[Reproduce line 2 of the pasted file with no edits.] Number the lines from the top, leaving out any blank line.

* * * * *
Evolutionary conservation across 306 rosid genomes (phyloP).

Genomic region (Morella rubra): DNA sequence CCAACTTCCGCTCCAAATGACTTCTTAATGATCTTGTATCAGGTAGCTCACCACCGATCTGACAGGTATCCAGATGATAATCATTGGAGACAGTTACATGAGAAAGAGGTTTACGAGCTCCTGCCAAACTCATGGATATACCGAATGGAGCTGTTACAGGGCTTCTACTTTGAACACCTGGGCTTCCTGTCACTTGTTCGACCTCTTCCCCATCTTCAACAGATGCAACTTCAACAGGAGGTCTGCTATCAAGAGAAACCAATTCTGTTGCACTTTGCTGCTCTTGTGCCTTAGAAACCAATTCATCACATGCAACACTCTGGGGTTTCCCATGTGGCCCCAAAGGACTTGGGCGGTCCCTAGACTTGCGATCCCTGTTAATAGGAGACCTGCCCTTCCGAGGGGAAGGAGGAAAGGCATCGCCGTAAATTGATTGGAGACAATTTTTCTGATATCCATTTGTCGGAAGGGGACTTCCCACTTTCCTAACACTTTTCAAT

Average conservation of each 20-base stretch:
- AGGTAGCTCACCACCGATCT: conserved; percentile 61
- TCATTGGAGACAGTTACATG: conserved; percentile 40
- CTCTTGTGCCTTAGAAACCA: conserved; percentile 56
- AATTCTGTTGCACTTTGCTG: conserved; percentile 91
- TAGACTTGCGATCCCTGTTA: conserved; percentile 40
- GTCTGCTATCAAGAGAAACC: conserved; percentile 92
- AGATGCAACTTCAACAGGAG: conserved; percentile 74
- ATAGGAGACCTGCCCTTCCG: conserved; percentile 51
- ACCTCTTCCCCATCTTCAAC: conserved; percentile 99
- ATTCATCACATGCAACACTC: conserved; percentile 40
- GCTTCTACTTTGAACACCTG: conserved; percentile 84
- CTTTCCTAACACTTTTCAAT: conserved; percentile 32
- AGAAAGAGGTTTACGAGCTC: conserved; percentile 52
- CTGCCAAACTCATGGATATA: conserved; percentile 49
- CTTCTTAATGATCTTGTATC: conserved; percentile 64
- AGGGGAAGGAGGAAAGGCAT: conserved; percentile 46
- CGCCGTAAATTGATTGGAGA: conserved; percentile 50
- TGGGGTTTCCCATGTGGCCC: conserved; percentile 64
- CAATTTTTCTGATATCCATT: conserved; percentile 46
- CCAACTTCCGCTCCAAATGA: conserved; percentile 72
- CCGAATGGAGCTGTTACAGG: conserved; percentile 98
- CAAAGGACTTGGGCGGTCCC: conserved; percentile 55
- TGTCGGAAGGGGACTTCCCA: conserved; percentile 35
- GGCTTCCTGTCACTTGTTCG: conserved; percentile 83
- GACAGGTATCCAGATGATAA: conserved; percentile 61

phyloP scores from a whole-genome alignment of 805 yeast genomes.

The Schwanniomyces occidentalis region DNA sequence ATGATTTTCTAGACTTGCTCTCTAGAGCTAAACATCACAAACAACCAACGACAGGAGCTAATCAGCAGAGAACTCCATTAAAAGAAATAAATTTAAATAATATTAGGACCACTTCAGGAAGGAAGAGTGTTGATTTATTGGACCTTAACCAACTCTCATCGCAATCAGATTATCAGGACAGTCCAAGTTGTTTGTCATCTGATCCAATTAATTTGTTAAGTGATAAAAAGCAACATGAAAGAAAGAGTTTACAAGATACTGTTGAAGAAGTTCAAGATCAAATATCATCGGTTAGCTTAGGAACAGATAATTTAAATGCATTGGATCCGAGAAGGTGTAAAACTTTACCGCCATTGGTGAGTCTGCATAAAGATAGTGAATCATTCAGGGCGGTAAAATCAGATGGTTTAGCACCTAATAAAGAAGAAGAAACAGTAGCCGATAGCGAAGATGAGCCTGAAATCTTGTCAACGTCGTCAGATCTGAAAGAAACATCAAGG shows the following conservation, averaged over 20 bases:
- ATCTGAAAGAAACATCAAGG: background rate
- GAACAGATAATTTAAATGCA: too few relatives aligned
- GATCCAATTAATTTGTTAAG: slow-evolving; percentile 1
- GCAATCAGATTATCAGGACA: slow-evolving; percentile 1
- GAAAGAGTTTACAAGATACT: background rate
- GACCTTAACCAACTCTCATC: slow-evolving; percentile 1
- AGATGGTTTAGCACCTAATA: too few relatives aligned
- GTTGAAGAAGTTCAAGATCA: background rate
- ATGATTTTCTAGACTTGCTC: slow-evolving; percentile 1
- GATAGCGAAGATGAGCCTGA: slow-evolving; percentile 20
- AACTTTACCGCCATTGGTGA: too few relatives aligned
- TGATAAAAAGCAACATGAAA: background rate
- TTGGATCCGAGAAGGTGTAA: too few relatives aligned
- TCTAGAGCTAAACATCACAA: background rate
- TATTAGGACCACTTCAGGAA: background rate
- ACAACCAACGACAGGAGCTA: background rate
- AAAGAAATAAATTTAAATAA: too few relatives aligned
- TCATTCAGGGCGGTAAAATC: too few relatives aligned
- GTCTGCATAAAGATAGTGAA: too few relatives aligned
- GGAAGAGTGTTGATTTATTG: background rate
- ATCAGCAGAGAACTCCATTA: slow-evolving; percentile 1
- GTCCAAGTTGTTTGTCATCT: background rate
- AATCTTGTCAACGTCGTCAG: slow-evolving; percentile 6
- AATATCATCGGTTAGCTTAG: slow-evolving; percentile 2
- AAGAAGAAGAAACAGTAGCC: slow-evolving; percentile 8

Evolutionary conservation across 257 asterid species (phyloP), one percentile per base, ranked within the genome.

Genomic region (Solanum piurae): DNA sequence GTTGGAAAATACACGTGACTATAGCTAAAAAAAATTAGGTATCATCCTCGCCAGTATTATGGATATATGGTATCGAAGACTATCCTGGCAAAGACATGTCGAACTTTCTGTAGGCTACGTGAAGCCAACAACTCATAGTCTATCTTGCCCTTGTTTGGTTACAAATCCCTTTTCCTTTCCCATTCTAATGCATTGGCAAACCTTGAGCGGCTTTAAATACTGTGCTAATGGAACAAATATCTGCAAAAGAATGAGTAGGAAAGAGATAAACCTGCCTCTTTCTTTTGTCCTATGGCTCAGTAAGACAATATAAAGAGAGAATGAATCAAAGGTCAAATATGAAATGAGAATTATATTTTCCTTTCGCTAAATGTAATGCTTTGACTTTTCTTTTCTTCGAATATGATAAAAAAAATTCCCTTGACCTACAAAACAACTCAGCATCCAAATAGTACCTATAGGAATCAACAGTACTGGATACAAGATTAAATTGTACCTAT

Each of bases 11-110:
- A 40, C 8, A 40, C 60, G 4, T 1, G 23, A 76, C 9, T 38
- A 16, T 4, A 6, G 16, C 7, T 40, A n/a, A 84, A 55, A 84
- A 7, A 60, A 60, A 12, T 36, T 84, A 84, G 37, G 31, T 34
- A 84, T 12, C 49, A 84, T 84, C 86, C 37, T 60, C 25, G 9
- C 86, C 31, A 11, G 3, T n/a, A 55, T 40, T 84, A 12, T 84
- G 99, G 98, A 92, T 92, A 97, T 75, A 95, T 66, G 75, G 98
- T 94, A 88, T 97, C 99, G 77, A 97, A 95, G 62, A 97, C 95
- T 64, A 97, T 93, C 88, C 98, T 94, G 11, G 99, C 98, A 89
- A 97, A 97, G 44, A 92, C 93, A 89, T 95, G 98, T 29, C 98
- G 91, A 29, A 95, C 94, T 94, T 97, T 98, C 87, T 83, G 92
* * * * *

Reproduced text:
Genomic region (Morella rubra): DNA sequence CCAACTTCCGCTCCAAATGACTTCTTAATGATCTTGTATCAGGTAGCTCACCACCGATCTGACAGGTATCCAGATGATAATCATTGGAGACAGTTACATGAGAAAGAGGTTTACGAGCTCCTGCCAAACTCATGGATATACCGAATGGAGCTGTTACAGGGCTTCTACTTTGAACACCTGGGCTTCCTGTCACTTGTTCGACCTCTTCCCCATCTTCAACAGATGCAACTTCAACAGGAGGTCTGCTATCAAGAGAAACCAATTCTGTTGCACTTTGCTGCTCTTGTGCCTTAGAAACCAATTCATCACATGCAACACTCTGGGGTTTCCCATGTGGCCCCAAAGGACTTGGGCGGTCCCTAGACTTGCGATCCCTGTTAATAGGAGACCTGCCCTTCCGAGGGGAAGGAGGAAAGGCATCGCCGTAAATTGATTGGAGACAATTTTTCTGATATCCATTTGTCGGAAGGGGACTTCCCACTTTCCTAACACTTTTCAAT